Bones dumped at Russell Museum suspected to be kōiwi tangata

11:12 pm on 16 June 2021

Kōiwi tangata deserve more respect, tangata whenua and archaeologists say after mystery bones believed to be human were dumped at Russell Museum.

The front of Russell Museum.

The bones were dropped on the doorstep of Russell Museum. Photo:

Manager and curator Fiona Mohr found the remains dropped on the doorstep on Saturday.

Stormy weather in the past month has unearthed human remains at Elliot Bay but scientists are yet to identify whether the bones dropped at Russell are also kōiwi tangata.

"I was perplexed but also disappointed that someone had actually deposited the bones without any identification," Mohr told RNZ.

Most bones were unidentifiable but she thought one had human resemblances, and a physio agreed.

"There were fragments of bones whereas, if it was a full human skull or something like that, that would have been more disconcerting."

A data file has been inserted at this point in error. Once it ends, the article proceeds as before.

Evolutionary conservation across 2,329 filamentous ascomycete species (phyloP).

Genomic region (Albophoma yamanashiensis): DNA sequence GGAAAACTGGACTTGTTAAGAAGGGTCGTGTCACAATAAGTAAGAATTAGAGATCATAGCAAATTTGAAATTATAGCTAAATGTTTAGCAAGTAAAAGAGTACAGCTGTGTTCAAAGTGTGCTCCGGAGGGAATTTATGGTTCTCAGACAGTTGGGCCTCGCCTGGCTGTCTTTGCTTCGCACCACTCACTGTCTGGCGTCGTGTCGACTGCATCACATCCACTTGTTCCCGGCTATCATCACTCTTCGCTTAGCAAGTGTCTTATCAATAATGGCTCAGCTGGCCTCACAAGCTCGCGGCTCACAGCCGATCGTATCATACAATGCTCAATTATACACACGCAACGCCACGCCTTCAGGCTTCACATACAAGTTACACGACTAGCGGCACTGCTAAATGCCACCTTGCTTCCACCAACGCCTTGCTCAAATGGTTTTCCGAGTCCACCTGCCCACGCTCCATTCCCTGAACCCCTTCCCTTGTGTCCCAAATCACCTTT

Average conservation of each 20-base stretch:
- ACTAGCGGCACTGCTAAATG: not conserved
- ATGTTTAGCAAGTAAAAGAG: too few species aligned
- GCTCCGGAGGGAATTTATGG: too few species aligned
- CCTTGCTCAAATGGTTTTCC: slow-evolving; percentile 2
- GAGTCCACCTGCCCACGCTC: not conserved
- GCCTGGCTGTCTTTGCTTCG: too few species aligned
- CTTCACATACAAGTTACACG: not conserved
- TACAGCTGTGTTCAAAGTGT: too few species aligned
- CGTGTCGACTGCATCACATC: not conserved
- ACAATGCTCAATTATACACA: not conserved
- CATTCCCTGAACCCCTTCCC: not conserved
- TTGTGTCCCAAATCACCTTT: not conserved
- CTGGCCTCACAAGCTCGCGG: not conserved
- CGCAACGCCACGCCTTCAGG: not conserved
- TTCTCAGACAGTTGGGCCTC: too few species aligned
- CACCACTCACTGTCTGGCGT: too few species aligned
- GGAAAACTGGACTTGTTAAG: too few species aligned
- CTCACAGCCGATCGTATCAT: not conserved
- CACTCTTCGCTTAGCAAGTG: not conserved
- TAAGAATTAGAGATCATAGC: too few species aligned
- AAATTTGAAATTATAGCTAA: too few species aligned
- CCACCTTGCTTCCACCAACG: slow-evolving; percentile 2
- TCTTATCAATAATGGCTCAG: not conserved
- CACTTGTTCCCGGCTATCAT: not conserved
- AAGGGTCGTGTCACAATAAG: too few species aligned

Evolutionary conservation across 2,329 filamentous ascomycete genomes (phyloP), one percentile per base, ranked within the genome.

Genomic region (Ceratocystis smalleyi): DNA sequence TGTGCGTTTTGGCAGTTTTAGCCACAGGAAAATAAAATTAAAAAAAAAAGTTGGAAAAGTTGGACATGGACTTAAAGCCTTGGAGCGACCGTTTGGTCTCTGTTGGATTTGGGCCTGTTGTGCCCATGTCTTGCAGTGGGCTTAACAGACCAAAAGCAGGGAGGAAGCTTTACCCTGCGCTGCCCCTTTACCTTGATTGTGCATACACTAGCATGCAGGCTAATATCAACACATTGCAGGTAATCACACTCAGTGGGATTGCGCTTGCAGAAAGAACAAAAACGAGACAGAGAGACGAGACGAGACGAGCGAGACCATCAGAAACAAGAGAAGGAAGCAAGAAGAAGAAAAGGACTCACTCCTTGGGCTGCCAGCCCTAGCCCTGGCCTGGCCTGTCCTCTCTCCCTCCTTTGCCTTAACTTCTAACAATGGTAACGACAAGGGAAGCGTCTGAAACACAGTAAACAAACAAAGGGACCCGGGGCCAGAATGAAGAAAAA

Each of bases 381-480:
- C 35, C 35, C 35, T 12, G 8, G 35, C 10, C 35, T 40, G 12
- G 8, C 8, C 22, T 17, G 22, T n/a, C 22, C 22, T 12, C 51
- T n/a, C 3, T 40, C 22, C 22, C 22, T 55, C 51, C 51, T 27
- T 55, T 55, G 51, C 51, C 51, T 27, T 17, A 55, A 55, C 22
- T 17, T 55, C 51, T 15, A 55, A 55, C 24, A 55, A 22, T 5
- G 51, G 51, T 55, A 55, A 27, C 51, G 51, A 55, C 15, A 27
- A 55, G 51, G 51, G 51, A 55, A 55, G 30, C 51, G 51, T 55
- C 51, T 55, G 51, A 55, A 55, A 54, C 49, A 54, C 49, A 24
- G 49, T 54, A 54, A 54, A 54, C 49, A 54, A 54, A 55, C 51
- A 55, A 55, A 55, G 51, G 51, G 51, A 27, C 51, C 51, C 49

Kororāreka Marae chair Deb Rewiri said old bones that appeared human should not be disturbed.

"It's a bit disheartening to think that somebody has just picked up the bones, we don't know how they've been uncovered."

She said protocols needed to be observed, involving karakia and kaumātua, before possible human remains were moved.

"It's about the tikanga. I was surprised that somebody had just randomly dropped them off, but I thought it was somebody probably unaware of what to do."

Rewiri hoped the person who found the bones would come forward to help identify where they came from and whether there could be more nearby.

Heritage New Zealand is wary that kōiwi tangata and animal bones will continue to emerge from ancient and early settlements in Te Tai Tokerau.

Climate change is also expected to worsen coastal erosion.

Heritage New Zealand senior archaeologist Dr James Robinson said it was "not unusual" for kōiwi tangata to emerge after stormy weather.

Anyone who found them should record the site and appearance, and contact police, the closest marae or Heritage New Zealand.

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